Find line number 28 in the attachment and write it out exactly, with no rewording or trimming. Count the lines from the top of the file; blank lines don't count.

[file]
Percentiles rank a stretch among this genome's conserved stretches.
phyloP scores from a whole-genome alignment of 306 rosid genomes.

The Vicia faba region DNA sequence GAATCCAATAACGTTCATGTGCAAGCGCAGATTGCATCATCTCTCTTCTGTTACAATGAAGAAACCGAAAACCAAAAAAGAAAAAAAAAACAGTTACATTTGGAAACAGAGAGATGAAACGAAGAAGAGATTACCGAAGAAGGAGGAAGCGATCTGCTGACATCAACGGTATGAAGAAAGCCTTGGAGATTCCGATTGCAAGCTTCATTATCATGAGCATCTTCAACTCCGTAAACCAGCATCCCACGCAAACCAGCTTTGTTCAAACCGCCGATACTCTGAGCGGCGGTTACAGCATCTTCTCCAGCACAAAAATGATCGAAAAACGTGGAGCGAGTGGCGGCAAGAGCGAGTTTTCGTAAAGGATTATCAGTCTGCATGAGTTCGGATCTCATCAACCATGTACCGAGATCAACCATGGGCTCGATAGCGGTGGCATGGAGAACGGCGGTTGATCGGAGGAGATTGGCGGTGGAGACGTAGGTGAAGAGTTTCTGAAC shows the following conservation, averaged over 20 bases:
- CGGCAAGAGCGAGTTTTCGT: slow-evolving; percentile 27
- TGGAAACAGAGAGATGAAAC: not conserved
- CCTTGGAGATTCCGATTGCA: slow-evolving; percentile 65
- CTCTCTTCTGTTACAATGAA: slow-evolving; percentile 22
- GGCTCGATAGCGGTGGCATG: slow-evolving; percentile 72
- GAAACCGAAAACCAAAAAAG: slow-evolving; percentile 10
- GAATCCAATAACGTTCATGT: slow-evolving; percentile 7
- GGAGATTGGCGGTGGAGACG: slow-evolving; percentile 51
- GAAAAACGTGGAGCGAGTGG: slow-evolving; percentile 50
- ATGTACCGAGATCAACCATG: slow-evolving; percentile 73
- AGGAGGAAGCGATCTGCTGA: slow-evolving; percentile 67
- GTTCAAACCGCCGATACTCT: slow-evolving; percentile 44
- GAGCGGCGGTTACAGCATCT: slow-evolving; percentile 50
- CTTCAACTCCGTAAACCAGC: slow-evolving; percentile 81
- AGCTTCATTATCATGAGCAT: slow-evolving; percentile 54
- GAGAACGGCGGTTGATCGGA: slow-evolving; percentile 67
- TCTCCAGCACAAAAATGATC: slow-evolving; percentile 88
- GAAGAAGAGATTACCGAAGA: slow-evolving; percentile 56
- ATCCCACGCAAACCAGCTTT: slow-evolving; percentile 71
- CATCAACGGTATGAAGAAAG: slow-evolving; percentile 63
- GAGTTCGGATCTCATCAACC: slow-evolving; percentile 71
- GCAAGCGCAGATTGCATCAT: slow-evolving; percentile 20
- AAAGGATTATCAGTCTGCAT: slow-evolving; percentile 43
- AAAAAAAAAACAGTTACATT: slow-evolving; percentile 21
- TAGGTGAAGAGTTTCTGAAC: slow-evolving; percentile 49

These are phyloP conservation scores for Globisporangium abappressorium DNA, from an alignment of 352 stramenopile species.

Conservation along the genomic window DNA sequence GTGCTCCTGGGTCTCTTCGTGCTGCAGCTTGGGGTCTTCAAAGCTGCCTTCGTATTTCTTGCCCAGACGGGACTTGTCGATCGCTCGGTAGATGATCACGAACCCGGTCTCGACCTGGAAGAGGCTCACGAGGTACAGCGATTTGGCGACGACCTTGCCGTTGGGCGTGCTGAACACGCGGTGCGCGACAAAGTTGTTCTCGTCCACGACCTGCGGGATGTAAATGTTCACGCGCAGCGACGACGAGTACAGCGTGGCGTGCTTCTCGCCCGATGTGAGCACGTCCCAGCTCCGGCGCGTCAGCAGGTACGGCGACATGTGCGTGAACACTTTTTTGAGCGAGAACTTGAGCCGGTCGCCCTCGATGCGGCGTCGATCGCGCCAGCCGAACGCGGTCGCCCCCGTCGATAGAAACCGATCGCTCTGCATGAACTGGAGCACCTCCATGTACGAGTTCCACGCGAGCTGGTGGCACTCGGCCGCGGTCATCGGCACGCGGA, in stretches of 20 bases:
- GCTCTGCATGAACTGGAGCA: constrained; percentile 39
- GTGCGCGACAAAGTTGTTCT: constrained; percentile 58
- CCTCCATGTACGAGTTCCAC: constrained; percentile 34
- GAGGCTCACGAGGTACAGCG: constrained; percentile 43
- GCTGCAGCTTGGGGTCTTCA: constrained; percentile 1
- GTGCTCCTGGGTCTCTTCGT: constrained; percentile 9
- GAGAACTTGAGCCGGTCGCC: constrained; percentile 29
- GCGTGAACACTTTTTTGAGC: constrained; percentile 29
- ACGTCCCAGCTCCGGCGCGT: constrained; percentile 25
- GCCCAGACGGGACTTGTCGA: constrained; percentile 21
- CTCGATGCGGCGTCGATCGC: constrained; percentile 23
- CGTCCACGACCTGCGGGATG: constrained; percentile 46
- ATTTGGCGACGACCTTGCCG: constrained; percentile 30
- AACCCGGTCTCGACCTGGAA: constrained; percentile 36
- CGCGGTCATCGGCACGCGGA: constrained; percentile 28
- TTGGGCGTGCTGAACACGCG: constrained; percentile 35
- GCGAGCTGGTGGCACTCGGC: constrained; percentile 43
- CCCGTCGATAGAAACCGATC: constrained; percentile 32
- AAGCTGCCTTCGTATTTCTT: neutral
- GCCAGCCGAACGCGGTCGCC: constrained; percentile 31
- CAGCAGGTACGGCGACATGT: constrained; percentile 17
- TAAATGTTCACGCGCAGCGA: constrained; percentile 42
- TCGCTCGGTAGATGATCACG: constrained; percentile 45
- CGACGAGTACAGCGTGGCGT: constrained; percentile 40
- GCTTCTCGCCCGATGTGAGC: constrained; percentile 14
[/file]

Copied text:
- TAGGTGAAGAGTTTCTGAAC: slow-evolving; percentile 49